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Research no dummy

Universities have joined forces to develop streamlined clinical training.

The University of Queensland and Monash University schools of nursing and midwifery have joined forces to help the government reform the education and training of midwives.

The consortium was awarded the phase two research component of government agency Health Workforce Australia’s (HWA) Simulated Learning Environments (SLE) National Project for midwifery.

According to lead researcher and UQ School of Nursing and Midwifery director of research Associate Professor Fiona Bogossian, this research is part of HWA’s strategy to produce more effective, streamlined and integrated clinical training arrangements.

“SLPs can range from partial task trainer-models or mannequins to gain competency in simple techniques and procedures through to virtual reality systems.,” she says.

“They are well recognised as effective methods of learning that can be utilised in midwifery education, however the extent to which SLPs might be used to substitute for clinical experience or to extend pre-registration midwifery curricula is uncertain.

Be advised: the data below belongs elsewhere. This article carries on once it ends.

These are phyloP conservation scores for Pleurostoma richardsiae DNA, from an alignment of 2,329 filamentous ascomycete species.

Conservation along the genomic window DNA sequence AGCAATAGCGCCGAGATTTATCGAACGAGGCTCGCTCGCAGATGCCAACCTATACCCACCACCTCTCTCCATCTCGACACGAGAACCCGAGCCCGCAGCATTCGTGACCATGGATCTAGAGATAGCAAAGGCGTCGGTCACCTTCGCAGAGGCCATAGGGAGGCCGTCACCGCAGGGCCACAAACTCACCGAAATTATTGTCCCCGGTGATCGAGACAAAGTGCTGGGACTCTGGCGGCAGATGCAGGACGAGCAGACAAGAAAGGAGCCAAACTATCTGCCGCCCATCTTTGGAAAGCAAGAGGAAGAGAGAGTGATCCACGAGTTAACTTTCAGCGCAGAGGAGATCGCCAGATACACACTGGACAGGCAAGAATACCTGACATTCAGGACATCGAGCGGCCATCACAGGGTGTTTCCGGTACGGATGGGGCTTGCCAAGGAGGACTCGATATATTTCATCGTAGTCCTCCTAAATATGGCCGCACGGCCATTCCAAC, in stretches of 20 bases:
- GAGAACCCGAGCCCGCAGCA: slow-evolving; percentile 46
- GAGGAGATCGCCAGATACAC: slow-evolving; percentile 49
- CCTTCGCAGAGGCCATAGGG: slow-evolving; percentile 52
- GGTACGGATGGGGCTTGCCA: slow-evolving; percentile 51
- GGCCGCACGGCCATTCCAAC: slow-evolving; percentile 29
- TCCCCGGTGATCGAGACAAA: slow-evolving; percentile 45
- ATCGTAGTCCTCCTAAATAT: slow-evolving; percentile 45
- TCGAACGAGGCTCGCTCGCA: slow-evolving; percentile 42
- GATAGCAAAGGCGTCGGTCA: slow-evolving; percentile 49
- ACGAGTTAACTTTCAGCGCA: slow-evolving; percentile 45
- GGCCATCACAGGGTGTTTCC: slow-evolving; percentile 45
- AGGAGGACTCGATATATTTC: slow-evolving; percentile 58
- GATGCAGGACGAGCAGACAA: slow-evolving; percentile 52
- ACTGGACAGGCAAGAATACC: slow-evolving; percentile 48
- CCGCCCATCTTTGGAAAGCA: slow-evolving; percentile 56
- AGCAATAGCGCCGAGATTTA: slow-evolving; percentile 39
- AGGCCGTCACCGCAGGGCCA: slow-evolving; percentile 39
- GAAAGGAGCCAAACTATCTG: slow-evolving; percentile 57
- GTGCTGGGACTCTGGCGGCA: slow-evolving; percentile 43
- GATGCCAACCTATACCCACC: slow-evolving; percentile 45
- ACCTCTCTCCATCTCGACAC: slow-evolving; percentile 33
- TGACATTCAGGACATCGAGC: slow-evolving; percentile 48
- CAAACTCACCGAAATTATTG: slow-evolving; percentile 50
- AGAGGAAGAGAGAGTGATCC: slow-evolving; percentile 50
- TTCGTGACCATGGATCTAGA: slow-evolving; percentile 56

The main aim of the research is to gain national agreement for the discipline of midwifery on aspects of existing professional entry curricula that can be delivered via SLPs.”

Researchers will map the SLPs currently being delivered at each accredited nursing and midwifery school in Australia and conduct a systematic review of research related to SLPs to achieve clinical learning outcomes.

“SLPs represent many benefits for students and hospitals; they provide students with ample opportunities to practice their skills and complement learning through clinical placement experiences,” says Bogossian.

“The ability for students to increasingly complete the clinical learning component of their degrees through SLPs may help reduce the amount of time they need to spend on hospital clinic placements and advance the quality of their learning in the clinical environment.”

The final report, delivering recommendations to meet clinical placement objectives, is expected at the end of September 2011.

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